Criticisms of the operation of the convention and the judgements of the Strasbourg court are not groundless, nor are they confined to politicians. Distinguished jurists—including Leonard Hoffman, Mary Arden, Igor Judge and Jonathan Sumption—have argued that the Strasbourg court has sometimes failed to respect permissible national differences in its interpretation of the convention. They have also charged that it has failed to appreciate sufficiently the practical limits to its authority if it gives judgements which contradict settled democratic will in areas where a “margin of appreciation”—an allowance for differences in interpretation—might reasonably be considered to apply. The problem caused by the court’s decision on prisoner voting is a good illustration of this. In February 2015, the court ruled for the fourth time against the UK’s ban on convicted prisoners having the vote, but the government has yet to change the legislation.

"In a number of key cases involving this country, the court has made adverse findings which a vast majority would now conclude are correct"
Much of the problem stems from the Strasbourg court’s transformation from an international tribunal dealing with a limited number of cases into a final court of appeal for some 700m people—the combined population of the 47 member states of the Council of Europe. This has tended to make it too micro-managing, as it grapples with a substantial backlog of cases and instances of egregious failures to respect basic human rights in some member states whose domestic justice systems are wanting.

But this cannot detract from the fact that, in a number of key cases involving this country, the court has made adverse findings which a vast majority would now conclude are correct. In 2008, for instance, the court held that UK policy in England and Wales to retain indefinitely the DNA and fingerprint profiles of acquitted individuals (the only jurisdiction in Europe to do this) was unjustified. And no one today would think of reopening the court’s 1981 decision that the criminalisation of homosexual acts in private in Northern Ireland was wrong, despite it being very controversial at the time.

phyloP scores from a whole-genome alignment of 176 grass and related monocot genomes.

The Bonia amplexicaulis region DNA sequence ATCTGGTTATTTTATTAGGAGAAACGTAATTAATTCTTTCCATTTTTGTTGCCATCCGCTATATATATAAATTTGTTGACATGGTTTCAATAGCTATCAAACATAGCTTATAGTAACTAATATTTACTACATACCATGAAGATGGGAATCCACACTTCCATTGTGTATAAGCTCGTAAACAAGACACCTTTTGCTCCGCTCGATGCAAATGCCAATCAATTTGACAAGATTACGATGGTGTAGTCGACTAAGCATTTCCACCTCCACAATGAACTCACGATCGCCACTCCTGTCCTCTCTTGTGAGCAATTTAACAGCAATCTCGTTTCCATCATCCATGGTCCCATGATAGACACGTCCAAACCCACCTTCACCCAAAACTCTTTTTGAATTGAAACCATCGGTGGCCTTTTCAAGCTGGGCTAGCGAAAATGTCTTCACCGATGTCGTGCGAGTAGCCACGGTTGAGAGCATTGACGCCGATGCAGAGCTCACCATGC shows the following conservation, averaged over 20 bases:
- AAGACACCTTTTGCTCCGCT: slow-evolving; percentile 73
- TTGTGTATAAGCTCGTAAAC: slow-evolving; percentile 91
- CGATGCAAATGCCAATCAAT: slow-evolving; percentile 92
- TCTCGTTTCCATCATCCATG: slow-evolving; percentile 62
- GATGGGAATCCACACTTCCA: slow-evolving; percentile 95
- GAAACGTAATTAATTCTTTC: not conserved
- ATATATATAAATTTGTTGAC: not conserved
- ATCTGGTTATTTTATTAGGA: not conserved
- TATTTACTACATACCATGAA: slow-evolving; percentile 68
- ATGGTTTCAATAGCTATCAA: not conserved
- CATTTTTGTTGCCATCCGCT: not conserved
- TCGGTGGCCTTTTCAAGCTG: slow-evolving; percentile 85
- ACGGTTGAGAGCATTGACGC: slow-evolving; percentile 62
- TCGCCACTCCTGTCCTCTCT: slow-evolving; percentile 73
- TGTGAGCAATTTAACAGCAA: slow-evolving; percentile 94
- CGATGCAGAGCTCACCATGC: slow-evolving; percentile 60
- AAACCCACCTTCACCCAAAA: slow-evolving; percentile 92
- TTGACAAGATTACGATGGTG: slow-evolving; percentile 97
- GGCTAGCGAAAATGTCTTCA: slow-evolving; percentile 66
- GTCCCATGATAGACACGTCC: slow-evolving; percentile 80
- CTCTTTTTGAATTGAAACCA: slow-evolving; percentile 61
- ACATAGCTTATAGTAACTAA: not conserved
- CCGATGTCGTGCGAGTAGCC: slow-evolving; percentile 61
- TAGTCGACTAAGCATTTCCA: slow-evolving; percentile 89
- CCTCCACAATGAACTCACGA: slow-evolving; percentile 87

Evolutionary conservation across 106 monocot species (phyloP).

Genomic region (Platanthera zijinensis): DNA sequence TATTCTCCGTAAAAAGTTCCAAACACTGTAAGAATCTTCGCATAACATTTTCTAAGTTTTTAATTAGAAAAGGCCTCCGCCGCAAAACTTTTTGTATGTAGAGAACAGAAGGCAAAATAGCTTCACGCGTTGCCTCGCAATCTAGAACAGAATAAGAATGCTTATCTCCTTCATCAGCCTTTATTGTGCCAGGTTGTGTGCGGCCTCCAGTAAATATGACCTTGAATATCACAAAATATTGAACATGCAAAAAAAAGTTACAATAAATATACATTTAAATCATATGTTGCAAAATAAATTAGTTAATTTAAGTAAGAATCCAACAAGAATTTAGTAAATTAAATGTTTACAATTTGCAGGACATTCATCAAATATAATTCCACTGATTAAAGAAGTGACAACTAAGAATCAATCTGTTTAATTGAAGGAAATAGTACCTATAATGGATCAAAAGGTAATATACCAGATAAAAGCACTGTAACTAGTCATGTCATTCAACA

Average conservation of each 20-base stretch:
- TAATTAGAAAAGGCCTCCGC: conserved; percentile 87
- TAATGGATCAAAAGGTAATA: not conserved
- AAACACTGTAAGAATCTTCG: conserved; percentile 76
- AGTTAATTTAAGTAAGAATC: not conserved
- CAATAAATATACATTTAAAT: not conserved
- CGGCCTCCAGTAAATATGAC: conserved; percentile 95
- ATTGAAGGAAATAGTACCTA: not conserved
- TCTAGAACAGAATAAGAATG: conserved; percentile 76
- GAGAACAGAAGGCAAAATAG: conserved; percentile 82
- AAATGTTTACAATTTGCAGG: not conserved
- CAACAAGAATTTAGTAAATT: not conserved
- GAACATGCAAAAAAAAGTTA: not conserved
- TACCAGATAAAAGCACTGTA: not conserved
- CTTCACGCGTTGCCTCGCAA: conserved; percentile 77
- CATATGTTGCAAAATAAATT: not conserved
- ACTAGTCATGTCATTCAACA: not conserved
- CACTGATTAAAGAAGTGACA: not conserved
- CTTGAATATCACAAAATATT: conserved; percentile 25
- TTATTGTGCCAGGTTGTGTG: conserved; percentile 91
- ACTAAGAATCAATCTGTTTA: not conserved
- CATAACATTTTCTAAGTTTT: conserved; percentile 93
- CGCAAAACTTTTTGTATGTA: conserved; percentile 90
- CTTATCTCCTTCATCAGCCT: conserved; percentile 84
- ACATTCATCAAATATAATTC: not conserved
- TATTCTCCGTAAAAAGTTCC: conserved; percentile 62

Read more on the Human Rights Act:

Why the Conservatives are wrong about Human Rights

A British Bill of Rights is a good idea

Should we scrap the Human Rights Act?

Furthermore, there is clear evidence that some of the problems besetting the court are being addressed. In 2012 Kenneth Clarke, then Lord Chancellor, and I negotiated the “Brighton Declaration” which sought to deal with the quality of judicial appointments and the backlog of cases, to reduce the time limit for claims and tighten admissibility criteria. Most importantly, the declaration inserted the principles of “subsidiarity” and the “margin of appreciation” into the preamble to the convention so as to steer the court away from the type of decision we saw on prisoner voting. There are early signs that this reform package is working. The backlog of cases is down and the overwhelming majority of the cases brought against the UK in 2013 were struck out as inadmissible. Judgements are being implemented more quickly. The recent judgement of the Strasbourg court on Britain’s domestic ban on political advertising and its potential infringement of Article 10 of the convention on freedom of expression showed it upholding our own court’s view that it was a settled, democratically approved and permissible national practice.

This has also been accompanied by an important shift by our own national courts away from an approach which defined the requirement, in Clause 2 of the Human Rights Act, to “take account” of Strasbourg decisions as meaning to closely mirror them. This has initiated a dialogue in which, in a number of cases, our own courts have rejected Strasbourg case law and had this rejection accepted by the Strasbourg court when reviewed. Proactiveness by our own judges has paid dividends. The relationship between Strasbourg and our own courts seems to now be on a much better footing.